They see cleaning their room or helping with dishes as a chore to be avoided at all costs. They might try to bargain or negotiate their way out of responsibilities. 

Or When asked to help, they do the bare minimum with a bad attitude, making more work for everyone. 

How to Handle It:

Frame chores as a contribution to the family. Make chores age-appropriate and assign them to everyone in the household.  

Offer positive reinforcement for completing tasks without complaint. Consider a family reward system for consistently completing chores. 

5. Masters of Manipulation

a mom and her girl child

They know exactly how to push your buttons.  They might use puppy-dog eyes, guilt trips, or even threats to get what they want. 

How to Handle It:

Communicate with your partner and present a united front. Discuss expectations and consequences beforehand.

Don’t give in to emotional manipulation.  Focus on rewarding good behavior and offering positive reinforcement.   

6. Blaming Others (It’s Never Their Fault!)

They get a bad grade on a test and blame the teacher for not explaining things clearly. 

Or They lose a game and accuse their teammate of letting them down. 

How to Handle It:

Teach accountability. Help them understand that mistakes happen, but it’s important to learn from them.

Encourage them to take responsibility for their actions and find solutions to problems. 

7. Poor Sportsmanship

two people sitting in a car

During a game, they get frustrated if they’re not winning and might throw a tantrum or argue with the referee. 

Or They refuse to play if they think they might lose.   

How to Handle It:

Focus on the importance of having fun and learning new skills, not just winning. 

Teach them good sportsmanship: congratulate the winner, shake hands, and learn from losses.

Let them experience the natural consequences of bad sportsmanship (e.g., not getting invited to play again).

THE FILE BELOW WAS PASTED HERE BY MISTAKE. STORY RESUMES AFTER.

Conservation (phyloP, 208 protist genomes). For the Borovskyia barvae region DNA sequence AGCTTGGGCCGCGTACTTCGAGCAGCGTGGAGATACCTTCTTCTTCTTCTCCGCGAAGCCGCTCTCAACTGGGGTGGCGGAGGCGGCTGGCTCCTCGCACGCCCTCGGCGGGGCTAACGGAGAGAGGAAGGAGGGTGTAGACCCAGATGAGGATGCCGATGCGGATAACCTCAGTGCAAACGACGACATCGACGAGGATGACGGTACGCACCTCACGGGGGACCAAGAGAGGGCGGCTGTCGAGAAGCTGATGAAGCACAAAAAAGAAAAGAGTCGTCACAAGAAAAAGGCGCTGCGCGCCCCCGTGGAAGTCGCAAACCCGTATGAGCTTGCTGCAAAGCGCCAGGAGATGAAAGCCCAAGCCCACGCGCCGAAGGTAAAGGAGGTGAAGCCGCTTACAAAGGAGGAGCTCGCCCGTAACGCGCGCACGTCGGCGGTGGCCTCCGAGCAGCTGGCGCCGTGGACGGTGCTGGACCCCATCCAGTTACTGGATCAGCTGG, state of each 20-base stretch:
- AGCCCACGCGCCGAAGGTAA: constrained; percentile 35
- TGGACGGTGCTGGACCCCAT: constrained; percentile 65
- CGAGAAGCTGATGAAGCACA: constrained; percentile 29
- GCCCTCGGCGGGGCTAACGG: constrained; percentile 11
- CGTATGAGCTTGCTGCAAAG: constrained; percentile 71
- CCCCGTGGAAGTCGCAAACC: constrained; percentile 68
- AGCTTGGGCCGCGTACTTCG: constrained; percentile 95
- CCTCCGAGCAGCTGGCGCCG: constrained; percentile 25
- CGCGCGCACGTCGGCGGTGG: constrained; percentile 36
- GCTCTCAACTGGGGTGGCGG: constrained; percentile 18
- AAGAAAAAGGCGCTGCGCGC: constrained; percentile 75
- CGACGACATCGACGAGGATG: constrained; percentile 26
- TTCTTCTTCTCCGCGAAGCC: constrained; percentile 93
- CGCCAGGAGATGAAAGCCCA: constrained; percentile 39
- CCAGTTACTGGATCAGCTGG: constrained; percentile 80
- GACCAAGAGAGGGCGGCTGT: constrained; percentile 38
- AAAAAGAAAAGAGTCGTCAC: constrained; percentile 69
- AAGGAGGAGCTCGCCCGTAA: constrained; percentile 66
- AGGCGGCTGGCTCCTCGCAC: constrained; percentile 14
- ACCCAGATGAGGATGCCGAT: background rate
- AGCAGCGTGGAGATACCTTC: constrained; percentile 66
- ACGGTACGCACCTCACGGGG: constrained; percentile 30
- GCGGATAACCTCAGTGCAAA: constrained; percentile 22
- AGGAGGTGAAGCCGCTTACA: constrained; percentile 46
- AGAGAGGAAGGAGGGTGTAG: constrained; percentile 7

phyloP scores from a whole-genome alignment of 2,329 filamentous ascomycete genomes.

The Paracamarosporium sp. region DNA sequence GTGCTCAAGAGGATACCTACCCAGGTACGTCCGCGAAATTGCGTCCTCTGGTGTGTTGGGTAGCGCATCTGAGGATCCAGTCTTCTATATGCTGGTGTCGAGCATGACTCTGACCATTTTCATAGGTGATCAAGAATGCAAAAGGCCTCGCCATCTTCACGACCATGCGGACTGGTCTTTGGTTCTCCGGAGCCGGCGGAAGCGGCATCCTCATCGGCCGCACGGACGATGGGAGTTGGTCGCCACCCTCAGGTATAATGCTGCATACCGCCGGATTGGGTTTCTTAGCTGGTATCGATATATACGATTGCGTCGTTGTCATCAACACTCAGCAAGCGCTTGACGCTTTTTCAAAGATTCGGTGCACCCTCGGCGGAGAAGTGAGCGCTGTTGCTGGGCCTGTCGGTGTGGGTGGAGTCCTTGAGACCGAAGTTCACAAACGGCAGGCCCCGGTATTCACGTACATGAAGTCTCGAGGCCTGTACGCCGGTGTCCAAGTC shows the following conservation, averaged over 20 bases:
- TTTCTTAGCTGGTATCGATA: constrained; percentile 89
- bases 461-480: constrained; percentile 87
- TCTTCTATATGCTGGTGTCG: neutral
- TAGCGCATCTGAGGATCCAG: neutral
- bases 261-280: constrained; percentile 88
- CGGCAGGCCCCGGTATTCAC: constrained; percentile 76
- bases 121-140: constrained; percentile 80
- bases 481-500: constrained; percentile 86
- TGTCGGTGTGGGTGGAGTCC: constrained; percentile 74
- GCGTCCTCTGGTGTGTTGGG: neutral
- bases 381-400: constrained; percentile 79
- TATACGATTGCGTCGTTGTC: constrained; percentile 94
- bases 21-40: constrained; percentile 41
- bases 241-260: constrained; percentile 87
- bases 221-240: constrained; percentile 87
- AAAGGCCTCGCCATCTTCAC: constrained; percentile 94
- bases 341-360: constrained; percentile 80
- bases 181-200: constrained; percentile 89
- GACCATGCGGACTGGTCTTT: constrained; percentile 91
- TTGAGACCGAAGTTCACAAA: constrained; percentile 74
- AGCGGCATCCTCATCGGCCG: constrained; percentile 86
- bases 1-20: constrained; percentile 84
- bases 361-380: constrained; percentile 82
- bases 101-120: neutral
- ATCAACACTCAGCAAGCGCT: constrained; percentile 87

8. They Cling Like Velcro

They struggle to separate from you, even for short periods. Drop-offs at daycare or school can be tearful battles.

Or They need constant reassurance and attention. They might follow you around the house or get anxious when you’re not in the same room. 

How to Handle It:

Encourage independence and age-appropriate self-sufficiency. Give them small tasks to complete on their own.

Praise them for their bravery and growing confidence. Start small with short separations and gradually increase the time. Reassure them of your love and that you’ll always be there for them. 

9. Disrespectful Behaviour

a mom is talking to a little girl

They talk back to you or other adults in a rude tone.  

Or They don’t say “please” or “thank you,” and expect things to be done for them without even asking.  

How to Handle It:

Set clear expectations for respectful behavior. Model good manners yourself and explain why they’re important.

Offer positive reinforcement for polite behavior. Use natural consequences, like having them redo a task they didn’t ask for nicely. 

There you have it! Those are 9 common signs of a spoiled child, along with practical tips to address them.

Remember, consistency is key! With patience and positive reinforcement, you can help your child develop into a responsible, grateful, and well-adjusted young person.